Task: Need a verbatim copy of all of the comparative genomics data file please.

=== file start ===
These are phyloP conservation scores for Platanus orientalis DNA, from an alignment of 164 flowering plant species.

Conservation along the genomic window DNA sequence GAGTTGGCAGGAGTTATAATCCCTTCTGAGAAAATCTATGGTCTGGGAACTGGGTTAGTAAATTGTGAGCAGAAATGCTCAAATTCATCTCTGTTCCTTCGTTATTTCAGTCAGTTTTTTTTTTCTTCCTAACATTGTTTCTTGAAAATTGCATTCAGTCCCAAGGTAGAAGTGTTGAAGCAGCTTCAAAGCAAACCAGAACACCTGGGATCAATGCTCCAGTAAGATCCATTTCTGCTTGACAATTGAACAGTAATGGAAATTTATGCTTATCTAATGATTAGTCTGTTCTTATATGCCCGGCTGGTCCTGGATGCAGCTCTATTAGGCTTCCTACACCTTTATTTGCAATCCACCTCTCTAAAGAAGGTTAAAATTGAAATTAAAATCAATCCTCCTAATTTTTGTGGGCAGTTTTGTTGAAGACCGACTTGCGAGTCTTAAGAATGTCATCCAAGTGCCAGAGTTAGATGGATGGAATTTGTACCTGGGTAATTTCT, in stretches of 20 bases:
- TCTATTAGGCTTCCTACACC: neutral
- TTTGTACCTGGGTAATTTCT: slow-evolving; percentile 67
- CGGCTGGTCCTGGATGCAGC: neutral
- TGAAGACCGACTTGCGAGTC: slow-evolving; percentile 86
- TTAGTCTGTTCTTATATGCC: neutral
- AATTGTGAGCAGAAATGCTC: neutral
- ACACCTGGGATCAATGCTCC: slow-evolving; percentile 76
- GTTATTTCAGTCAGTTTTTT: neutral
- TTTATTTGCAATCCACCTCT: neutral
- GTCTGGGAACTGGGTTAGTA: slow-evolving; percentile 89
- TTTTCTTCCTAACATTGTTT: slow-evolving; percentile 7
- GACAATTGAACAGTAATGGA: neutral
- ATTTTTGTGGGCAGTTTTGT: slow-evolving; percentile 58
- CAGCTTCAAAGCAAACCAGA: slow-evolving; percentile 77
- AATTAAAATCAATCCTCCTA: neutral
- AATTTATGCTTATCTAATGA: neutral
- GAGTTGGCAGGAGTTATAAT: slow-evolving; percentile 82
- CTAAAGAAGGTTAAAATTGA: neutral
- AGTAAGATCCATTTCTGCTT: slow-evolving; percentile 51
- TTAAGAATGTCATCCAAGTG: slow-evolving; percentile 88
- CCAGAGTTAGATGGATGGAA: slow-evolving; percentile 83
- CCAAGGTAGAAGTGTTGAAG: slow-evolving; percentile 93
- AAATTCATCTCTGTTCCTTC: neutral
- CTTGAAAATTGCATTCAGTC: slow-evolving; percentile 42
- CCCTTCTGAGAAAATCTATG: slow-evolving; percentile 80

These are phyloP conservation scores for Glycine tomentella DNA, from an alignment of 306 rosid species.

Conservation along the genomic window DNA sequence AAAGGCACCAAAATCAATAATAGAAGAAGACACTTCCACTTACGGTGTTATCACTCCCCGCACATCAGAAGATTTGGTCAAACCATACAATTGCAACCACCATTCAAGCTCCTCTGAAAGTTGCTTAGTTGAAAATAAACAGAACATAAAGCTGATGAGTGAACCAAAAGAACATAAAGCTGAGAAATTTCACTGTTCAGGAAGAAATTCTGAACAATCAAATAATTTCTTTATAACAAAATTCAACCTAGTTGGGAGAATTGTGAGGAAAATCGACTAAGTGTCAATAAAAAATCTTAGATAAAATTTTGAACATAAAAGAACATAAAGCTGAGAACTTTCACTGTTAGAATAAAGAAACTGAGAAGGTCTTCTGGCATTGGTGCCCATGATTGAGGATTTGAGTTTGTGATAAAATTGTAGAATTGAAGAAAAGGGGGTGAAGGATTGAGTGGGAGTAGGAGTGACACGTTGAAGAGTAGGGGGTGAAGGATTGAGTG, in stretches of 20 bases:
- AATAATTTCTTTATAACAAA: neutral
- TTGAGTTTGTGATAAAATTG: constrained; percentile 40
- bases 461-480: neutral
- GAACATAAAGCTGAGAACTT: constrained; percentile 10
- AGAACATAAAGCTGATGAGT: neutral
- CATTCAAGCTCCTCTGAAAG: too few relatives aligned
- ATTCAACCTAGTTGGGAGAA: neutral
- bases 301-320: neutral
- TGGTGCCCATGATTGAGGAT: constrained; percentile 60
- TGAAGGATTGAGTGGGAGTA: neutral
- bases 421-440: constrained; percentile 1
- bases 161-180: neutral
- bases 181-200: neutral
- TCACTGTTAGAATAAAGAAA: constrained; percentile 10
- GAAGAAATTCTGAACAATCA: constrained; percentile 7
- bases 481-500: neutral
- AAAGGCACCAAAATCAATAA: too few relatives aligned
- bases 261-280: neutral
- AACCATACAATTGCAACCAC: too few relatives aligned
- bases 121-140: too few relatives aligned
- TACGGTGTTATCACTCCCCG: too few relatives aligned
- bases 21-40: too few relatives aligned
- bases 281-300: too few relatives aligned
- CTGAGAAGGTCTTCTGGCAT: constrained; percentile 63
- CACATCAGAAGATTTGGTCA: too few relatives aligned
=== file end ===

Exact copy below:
These are phyloP conservation scores for Platanus orientalis DNA, from an alignment of 164 flowering plant species.

Conservation along the genomic window DNA sequence GAGTTGGCAGGAGTTATAATCCCTTCTGAGAAAATCTATGGTCTGGGAACTGGGTTAGTAAATTGTGAGCAGAAATGCTCAAATTCATCTCTGTTCCTTCGTTATTTCAGTCAGTTTTTTTTTTCTTCCTAACATTGTTTCTTGAAAATTGCATTCAGTCCCAAGGTAGAAGTGTTGAAGCAGCTTCAAAGCAAACCAGAACACCTGGGATCAATGCTCCAGTAAGATCCATTTCTGCTTGACAATTGAACAGTAATGGAAATTTATGCTTATCTAATGATTAGTCTGTTCTTATATGCCCGGCTGGTCCTGGATGCAGCTCTATTAGGCTTCCTACACCTTTATTTGCAATCCACCTCTCTAAAGAAGGTTAAAATTGAAATTAAAATCAATCCTCCTAATTTTTGTGGGCAGTTTTGTTGAAGACCGACTTGCGAGTCTTAAGAATGTCATCCAAGTGCCAGAGTTAGATGGATGGAATTTGTACCTGGGTAATTTCT, in stretches of 20 bases:
- TCTATTAGGCTTCCTACACC: neutral
- TTTGTACCTGGGTAATTTCT: slow-evolving; percentile 67
- CGGCTGGTCCTGGATGCAGC: neutral
- TGAAGACCGACTTGCGAGTC: slow-evolving; percentile 86
- TTAGTCTGTTCTTATATGCC: neutral
- AATTGTGAGCAGAAATGCTC: neutral
- ACACCTGGGATCAATGCTCC: slow-evolving; percentile 76
- GTTATTTCAGTCAGTTTTTT: neutral
- TTTATTTGCAATCCACCTCT: neutral
- GTCTGGGAACTGGGTTAGTA: slow-evolving; percentile 89
- TTTTCTTCCTAACATTGTTT: slow-evolving; percentile 7
- GACAATTGAACAGTAATGGA: neutral
- ATTTTTGTGGGCAGTTTTGT: slow-evolving; percentile 58
- CAGCTTCAAAGCAAACCAGA: slow-evolving; percentile 77
- AATTAAAATCAATCCTCCTA: neutral
- AATTTATGCTTATCTAATGA: neutral
- GAGTTGGCAGGAGTTATAAT: slow-evolving; percentile 82
- CTAAAGAAGGTTAAAATTGA: neutral
- AGTAAGATCCATTTCTGCTT: slow-evolving; percentile 51
- TTAAGAATGTCATCCAAGTG: slow-evolving; percentile 88
- CCAGAGTTAGATGGATGGAA: slow-evolving; percentile 83
- CCAAGGTAGAAGTGTTGAAG: slow-evolving; percentile 93
- AAATTCATCTCTGTTCCTTC: neutral
- CTTGAAAATTGCATTCAGTC: slow-evolving; percentile 42
- CCCTTCTGAGAAAATCTATG: slow-evolving; percentile 80

These are phyloP conservation scores for Glycine tomentella DNA, from an alignment of 306 rosid species.

Conservation along the genomic window DNA sequence AAAGGCACCAAAATCAATAATAGAAGAAGACACTTCCACTTACGGTGTTATCACTCCCCGCACATCAGAAGATTTGGTCAAACCATACAATTGCAACCACCATTCAAGCTCCTCTGAAAGTTGCTTAGTTGAAAATAAACAGAACATAAAGCTGATGAGTGAACCAAAAGAACATAAAGCTGAGAAATTTCACTGTTCAGGAAGAAATTCTGAACAATCAAATAATTTCTTTATAACAAAATTCAACCTAGTTGGGAGAATTGTGAGGAAAATCGACTAAGTGTCAATAAAAAATCTTAGATAAAATTTTGAACATAAAAGAACATAAAGCTGAGAACTTTCACTGTTAGAATAAAGAAACTGAGAAGGTCTTCTGGCATTGGTGCCCATGATTGAGGATTTGAGTTTGTGATAAAATTGTAGAATTGAAGAAAAGGGGGTGAAGGATTGAGTGGGAGTAGGAGTGACACGTTGAAGAGTAGGGGGTGAAGGATTGAGTG, in stretches of 20 bases:
- AATAATTTCTTTATAACAAA: neutral
- TTGAGTTTGTGATAAAATTG: constrained; percentile 40
- bases 461-480: neutral
- GAACATAAAGCTGAGAACTT: constrained; percentile 10
- AGAACATAAAGCTGATGAGT: neutral
- CATTCAAGCTCCTCTGAAAG: too few relatives aligned
- ATTCAACCTAGTTGGGAGAA: neutral
- bases 301-320: neutral
- TGGTGCCCATGATTGAGGAT: constrained; percentile 60
- TGAAGGATTGAGTGGGAGTA: neutral
- bases 421-440: constrained; percentile 1
- bases 161-180: neutral
- bases 181-200: neutral
- TCACTGTTAGAATAAAGAAA: constrained; percentile 10
- GAAGAAATTCTGAACAATCA: constrained; percentile 7
- bases 481-500: neutral
- AAAGGCACCAAAATCAATAA: too few relatives aligned
- bases 261-280: neutral
- AACCATACAATTGCAACCAC: too few relatives aligned
- bases 121-140: too few relatives aligned
- TACGGTGTTATCACTCCCCG: too few relatives aligned
- bases 21-40: too few relatives aligned
- bases 281-300: too few relatives aligned
- CTGAGAAGGTCTTCTGGCAT: constrained; percentile 63
- CACATCAGAAGATTTGGTCA: too few relatives aligned